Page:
99% of the time you’ll want to go with a point if you’re having to choose between the two, if only because the flat is going to be a lot leaner and better suited to something like a braise.
You can certainly smoke a flat cut (and produce something really special) but it’s going to require a little more babying than a point will.
Flat cuts are generally bigger than point cuts, and you can expect them to tip the scales around 5 pounds all the way up to 8 pounds or so for the most part. Points are going to be a little bit lighter, maybe between 4 pounds and 7 pounds (though you can find some real monsters from big beef cows, too).
Know Your Crowd
You’re also going to want to think about the crowd that you are cooking for and how brisket crazy they are.
Anyone that likes beef is likely going to want to get elbow deep in brisket just as soon as it comes off of the smoker, but some folks – even big beef fans – may not necessarily be crazy about legitimate barbecue that’s been smoked the way that brisket has been.
If you have a lot of brisket fans, shoot for ½ a pound (minimum) of beef for each and every guest – adult or child. That’ll usually leave a little bit left over, but not much.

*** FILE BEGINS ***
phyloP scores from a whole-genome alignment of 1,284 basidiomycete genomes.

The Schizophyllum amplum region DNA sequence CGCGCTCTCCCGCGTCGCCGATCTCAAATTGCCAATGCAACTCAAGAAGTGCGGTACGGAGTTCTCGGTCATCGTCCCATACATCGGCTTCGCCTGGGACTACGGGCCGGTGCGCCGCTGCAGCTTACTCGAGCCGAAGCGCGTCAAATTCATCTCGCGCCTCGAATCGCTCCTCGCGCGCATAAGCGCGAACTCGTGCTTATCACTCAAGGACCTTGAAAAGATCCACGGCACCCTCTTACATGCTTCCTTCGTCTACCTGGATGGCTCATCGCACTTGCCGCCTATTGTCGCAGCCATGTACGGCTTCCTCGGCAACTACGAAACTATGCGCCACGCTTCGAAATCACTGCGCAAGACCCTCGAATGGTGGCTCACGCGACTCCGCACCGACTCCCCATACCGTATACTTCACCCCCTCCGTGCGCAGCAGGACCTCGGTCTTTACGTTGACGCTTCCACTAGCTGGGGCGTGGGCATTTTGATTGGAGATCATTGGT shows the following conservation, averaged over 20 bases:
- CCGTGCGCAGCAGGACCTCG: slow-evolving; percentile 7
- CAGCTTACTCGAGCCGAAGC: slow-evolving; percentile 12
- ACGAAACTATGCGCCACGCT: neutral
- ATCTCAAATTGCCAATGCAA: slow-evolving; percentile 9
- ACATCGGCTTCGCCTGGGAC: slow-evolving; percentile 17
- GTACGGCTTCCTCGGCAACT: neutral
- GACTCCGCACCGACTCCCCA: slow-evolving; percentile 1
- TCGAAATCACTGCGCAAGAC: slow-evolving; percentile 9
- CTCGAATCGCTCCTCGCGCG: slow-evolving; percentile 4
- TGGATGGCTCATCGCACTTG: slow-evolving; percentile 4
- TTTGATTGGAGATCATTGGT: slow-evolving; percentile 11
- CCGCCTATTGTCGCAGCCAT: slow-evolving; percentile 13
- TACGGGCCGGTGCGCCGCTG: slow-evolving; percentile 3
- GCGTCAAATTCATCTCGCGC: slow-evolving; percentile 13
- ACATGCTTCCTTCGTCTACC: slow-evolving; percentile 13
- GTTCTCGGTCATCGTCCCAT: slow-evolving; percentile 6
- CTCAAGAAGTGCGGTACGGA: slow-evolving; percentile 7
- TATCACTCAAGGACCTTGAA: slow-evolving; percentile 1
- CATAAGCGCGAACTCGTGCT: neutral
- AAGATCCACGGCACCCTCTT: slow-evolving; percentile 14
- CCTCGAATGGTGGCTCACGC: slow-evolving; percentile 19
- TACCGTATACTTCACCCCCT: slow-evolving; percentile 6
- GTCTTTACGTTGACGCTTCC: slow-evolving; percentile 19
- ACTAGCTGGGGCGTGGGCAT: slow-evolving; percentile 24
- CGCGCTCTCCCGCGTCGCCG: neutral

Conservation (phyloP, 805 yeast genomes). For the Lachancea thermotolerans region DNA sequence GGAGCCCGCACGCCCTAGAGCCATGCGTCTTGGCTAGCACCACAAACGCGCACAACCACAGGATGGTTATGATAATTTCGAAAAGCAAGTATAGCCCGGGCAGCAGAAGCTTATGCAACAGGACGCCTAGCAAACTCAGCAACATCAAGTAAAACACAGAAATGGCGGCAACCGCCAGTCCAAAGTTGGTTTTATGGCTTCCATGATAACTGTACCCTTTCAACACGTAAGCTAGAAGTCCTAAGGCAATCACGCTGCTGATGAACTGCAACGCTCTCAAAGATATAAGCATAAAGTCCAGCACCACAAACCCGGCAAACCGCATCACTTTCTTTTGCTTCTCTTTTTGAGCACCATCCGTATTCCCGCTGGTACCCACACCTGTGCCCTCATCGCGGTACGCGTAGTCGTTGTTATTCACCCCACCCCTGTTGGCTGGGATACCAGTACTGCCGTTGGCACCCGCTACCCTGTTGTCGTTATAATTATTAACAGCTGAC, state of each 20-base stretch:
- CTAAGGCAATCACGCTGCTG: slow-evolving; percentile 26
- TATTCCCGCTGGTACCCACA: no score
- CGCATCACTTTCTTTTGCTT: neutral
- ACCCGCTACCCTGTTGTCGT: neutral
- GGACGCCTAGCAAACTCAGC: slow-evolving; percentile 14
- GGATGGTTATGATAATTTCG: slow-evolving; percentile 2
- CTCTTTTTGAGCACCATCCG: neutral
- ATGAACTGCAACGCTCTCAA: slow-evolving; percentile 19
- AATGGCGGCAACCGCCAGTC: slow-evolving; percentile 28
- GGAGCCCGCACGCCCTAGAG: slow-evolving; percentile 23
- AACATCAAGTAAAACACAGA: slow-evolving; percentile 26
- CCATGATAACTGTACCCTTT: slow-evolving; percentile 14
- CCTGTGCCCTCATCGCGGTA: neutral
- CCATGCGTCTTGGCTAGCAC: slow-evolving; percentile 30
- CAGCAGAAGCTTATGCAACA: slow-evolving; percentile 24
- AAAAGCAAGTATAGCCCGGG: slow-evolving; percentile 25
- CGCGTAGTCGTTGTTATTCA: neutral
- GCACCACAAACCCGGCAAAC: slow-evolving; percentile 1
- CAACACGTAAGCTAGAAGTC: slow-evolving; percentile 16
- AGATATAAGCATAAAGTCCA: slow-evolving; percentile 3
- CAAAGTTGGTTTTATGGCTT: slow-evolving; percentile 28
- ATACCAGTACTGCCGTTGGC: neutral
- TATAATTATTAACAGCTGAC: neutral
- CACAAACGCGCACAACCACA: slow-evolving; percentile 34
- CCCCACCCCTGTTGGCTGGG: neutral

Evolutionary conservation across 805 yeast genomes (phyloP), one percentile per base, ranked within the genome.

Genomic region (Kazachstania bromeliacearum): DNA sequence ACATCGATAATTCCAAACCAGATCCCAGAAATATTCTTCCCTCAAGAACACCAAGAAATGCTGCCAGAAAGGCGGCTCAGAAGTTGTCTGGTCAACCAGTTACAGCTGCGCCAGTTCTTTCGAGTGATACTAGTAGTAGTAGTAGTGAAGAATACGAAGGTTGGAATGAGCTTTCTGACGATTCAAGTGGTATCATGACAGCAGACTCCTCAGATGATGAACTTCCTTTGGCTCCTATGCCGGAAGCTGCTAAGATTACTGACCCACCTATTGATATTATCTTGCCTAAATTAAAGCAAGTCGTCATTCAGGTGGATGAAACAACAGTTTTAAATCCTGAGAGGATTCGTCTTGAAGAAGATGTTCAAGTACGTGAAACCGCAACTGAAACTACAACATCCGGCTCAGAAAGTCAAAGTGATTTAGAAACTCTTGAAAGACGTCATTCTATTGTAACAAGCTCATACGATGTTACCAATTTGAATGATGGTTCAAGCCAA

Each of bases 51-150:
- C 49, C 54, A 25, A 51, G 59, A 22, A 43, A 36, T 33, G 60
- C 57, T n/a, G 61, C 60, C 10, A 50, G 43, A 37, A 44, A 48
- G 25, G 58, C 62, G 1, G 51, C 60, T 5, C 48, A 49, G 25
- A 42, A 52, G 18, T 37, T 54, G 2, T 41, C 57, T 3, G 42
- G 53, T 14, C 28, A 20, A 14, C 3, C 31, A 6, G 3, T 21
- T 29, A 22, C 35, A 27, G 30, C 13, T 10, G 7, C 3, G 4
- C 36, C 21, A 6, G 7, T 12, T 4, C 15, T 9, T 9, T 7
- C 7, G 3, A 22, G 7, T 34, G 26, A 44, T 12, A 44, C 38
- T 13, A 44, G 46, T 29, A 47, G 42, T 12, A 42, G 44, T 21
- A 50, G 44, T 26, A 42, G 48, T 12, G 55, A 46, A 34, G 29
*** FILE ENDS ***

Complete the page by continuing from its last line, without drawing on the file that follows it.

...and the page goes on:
You might even want to bump it up to three quarters of a pound (though pushing it to a pound of beef per person is usually overkill).
If brisket isn’t going to be the star of the show you can dial things back to ¼ of a pound per person without any trouble. Just make sure that the sides and anything else rolling up of the barbecue is top-notch!
Rules for Making Great Brisket
Making great brisket is about two things more than anything else:
- The quality of the beef that you are working with
- Your ability to maintain even and consistent temperatures throughout the long-term smoke
As long as you dial these two factors in (and obviously have enough beef for everyone) you’ll likely avoid your barbecue going sideways for sure.
High Quality Meat Matters
The overwhelming majority of really high quality brisket isn’t seasoned like crazy, usually with nothing more than a little bit of salt and a little bit of pepper – letting the beef itself shine through.
That’s only going to be possible when the meat you are working with is top-tier.
Brisket has always been a relatively inexpensive cut (though prices have jumped over the last few years as people get turned down to high quality brisket) but you’ll still want to spend extra money to get something of real quality.
Grass fed, well marbled, high-quality beef will always have a bigger impact on brisket flavor than any special spice rub you can put together.
Low and Slow Always